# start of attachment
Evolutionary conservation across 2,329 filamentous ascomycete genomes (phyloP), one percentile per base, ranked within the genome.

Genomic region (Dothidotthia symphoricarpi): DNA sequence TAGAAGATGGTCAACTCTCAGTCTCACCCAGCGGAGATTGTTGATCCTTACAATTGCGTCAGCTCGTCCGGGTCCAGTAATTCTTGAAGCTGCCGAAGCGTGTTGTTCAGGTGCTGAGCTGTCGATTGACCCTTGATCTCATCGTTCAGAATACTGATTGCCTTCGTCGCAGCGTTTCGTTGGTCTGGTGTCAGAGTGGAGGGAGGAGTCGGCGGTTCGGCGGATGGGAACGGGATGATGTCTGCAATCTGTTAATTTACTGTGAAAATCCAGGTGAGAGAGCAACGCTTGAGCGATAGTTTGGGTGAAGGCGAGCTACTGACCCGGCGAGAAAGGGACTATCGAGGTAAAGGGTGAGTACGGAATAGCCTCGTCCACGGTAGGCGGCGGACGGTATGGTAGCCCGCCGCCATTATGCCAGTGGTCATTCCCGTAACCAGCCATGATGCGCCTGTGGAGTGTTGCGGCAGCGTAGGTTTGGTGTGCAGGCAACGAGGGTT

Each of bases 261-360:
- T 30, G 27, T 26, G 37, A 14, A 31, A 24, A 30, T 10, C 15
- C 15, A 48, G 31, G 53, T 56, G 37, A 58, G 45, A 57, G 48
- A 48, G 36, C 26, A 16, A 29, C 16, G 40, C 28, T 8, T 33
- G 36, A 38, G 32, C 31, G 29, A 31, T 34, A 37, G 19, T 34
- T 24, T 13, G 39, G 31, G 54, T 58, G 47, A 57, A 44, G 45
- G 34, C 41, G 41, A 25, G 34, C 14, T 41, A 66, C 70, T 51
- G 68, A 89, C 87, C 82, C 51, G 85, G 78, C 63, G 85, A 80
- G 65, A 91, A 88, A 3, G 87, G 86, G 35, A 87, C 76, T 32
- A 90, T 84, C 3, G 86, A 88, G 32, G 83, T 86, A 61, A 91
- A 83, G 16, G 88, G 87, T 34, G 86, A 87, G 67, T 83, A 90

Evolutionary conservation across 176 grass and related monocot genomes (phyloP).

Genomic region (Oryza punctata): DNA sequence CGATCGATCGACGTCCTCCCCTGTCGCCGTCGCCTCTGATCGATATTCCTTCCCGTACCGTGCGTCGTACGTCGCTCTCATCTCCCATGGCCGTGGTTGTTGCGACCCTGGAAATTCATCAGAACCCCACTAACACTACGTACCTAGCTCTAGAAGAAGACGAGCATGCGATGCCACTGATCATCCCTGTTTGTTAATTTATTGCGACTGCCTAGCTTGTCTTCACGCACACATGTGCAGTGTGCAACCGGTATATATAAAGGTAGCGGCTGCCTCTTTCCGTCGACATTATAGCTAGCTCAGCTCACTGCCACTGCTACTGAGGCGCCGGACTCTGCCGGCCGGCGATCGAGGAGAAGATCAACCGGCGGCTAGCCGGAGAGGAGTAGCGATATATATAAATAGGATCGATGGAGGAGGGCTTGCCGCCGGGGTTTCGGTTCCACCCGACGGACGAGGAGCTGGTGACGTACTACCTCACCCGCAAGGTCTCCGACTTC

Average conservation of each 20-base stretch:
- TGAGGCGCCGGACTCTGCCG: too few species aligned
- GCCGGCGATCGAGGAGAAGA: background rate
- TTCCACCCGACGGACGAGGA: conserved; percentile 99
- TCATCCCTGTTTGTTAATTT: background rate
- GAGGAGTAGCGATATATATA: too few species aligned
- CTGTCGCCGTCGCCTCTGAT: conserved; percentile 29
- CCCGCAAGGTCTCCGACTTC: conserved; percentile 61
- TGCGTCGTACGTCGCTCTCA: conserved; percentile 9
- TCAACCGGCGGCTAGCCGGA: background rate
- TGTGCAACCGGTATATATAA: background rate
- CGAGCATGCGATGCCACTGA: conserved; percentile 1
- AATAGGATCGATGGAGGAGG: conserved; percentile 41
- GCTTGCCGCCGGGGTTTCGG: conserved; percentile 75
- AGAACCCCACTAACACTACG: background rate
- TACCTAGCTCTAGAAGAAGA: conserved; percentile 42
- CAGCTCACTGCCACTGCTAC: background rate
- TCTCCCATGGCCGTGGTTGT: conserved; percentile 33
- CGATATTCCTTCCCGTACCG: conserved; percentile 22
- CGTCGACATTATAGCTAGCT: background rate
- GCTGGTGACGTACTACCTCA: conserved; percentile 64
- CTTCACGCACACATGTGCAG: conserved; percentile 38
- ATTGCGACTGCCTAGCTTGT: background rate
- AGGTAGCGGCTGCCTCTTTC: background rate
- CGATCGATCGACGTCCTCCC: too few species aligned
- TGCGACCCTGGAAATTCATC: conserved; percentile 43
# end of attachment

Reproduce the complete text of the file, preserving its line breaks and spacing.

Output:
Evolutionary conservation across 2,329 filamentous ascomycete genomes (phyloP), one percentile per base, ranked within the genome.

Genomic region (Dothidotthia symphoricarpi): DNA sequence TAGAAGATGGTCAACTCTCAGTCTCACCCAGCGGAGATTGTTGATCCTTACAATTGCGTCAGCTCGTCCGGGTCCAGTAATTCTTGAAGCTGCCGAAGCGTGTTGTTCAGGTGCTGAGCTGTCGATTGACCCTTGATCTCATCGTTCAGAATACTGATTGCCTTCGTCGCAGCGTTTCGTTGGTCTGGTGTCAGAGTGGAGGGAGGAGTCGGCGGTTCGGCGGATGGGAACGGGATGATGTCTGCAATCTGTTAATTTACTGTGAAAATCCAGGTGAGAGAGCAACGCTTGAGCGATAGTTTGGGTGAAGGCGAGCTACTGACCCGGCGAGAAAGGGACTATCGAGGTAAAGGGTGAGTACGGAATAGCCTCGTCCACGGTAGGCGGCGGACGGTATGGTAGCCCGCCGCCATTATGCCAGTGGTCATTCCCGTAACCAGCCATGATGCGCCTGTGGAGTGTTGCGGCAGCGTAGGTTTGGTGTGCAGGCAACGAGGGTT

Each of bases 261-360:
- T 30, G 27, T 26, G 37, A 14, A 31, A 24, A 30, T 10, C 15
- C 15, A 48, G 31, G 53, T 56, G 37, A 58, G 45, A 57, G 48
- A 48, G 36, C 26, A 16, A 29, C 16, G 40, C 28, T 8, T 33
- G 36, A 38, G 32, C 31, G 29, A 31, T 34, A 37, G 19, T 34
- T 24, T 13, G 39, G 31, G 54, T 58, G 47, A 57, A 44, G 45
- G 34, C 41, G 41, A 25, G 34, C 14, T 41, A 66, C 70, T 51
- G 68, A 89, C 87, C 82, C 51, G 85, G 78, C 63, G 85, A 80
- G 65, A 91, A 88, A 3, G 87, G 86, G 35, A 87, C 76, T 32
- A 90, T 84, C 3, G 86, A 88, G 32, G 83, T 86, A 61, A 91
- A 83, G 16, G 88, G 87, T 34, G 86, A 87, G 67, T 83, A 90

Evolutionary conservation across 176 grass and related monocot genomes (phyloP).

Genomic region (Oryza punctata): DNA sequence CGATCGATCGACGTCCTCCCCTGTCGCCGTCGCCTCTGATCGATATTCCTTCCCGTACCGTGCGTCGTACGTCGCTCTCATCTCCCATGGCCGTGGTTGTTGCGACCCTGGAAATTCATCAGAACCCCACTAACACTACGTACCTAGCTCTAGAAGAAGACGAGCATGCGATGCCACTGATCATCCCTGTTTGTTAATTTATTGCGACTGCCTAGCTTGTCTTCACGCACACATGTGCAGTGTGCAACCGGTATATATAAAGGTAGCGGCTGCCTCTTTCCGTCGACATTATAGCTAGCTCAGCTCACTGCCACTGCTACTGAGGCGCCGGACTCTGCCGGCCGGCGATCGAGGAGAAGATCAACCGGCGGCTAGCCGGAGAGGAGTAGCGATATATATAAATAGGATCGATGGAGGAGGGCTTGCCGCCGGGGTTTCGGTTCCACCCGACGGACGAGGAGCTGGTGACGTACTACCTCACCCGCAAGGTCTCCGACTTC

Average conservation of each 20-base stretch:
- TGAGGCGCCGGACTCTGCCG: too few species aligned
- GCCGGCGATCGAGGAGAAGA: background rate
- TTCCACCCGACGGACGAGGA: conserved; percentile 99
- TCATCCCTGTTTGTTAATTT: background rate
- GAGGAGTAGCGATATATATA: too few species aligned
- CTGTCGCCGTCGCCTCTGAT: conserved; percentile 29
- CCCGCAAGGTCTCCGACTTC: conserved; percentile 61
- TGCGTCGTACGTCGCTCTCA: conserved; percentile 9
- TCAACCGGCGGCTAGCCGGA: background rate
- TGTGCAACCGGTATATATAA: background rate
- CGAGCATGCGATGCCACTGA: conserved; percentile 1
- AATAGGATCGATGGAGGAGG: conserved; percentile 41
- GCTTGCCGCCGGGGTTTCGG: conserved; percentile 75
- AGAACCCCACTAACACTACG: background rate
- TACCTAGCTCTAGAAGAAGA: conserved; percentile 42
- CAGCTCACTGCCACTGCTAC: background rate
- TCTCCCATGGCCGTGGTTGT: conserved; percentile 33
- CGATATTCCTTCCCGTACCG: conserved; percentile 22
- CGTCGACATTATAGCTAGCT: background rate
- GCTGGTGACGTACTACCTCA: conserved; percentile 64
- CTTCACGCACACATGTGCAG: conserved; percentile 38
- ATTGCGACTGCCTAGCTTGT: background rate
- AGGTAGCGGCTGCCTCTTTC: background rate
- CGATCGATCGACGTCCTCCC: too few species aligned
- TGCGACCCTGGAAATTCATC: conserved; percentile 43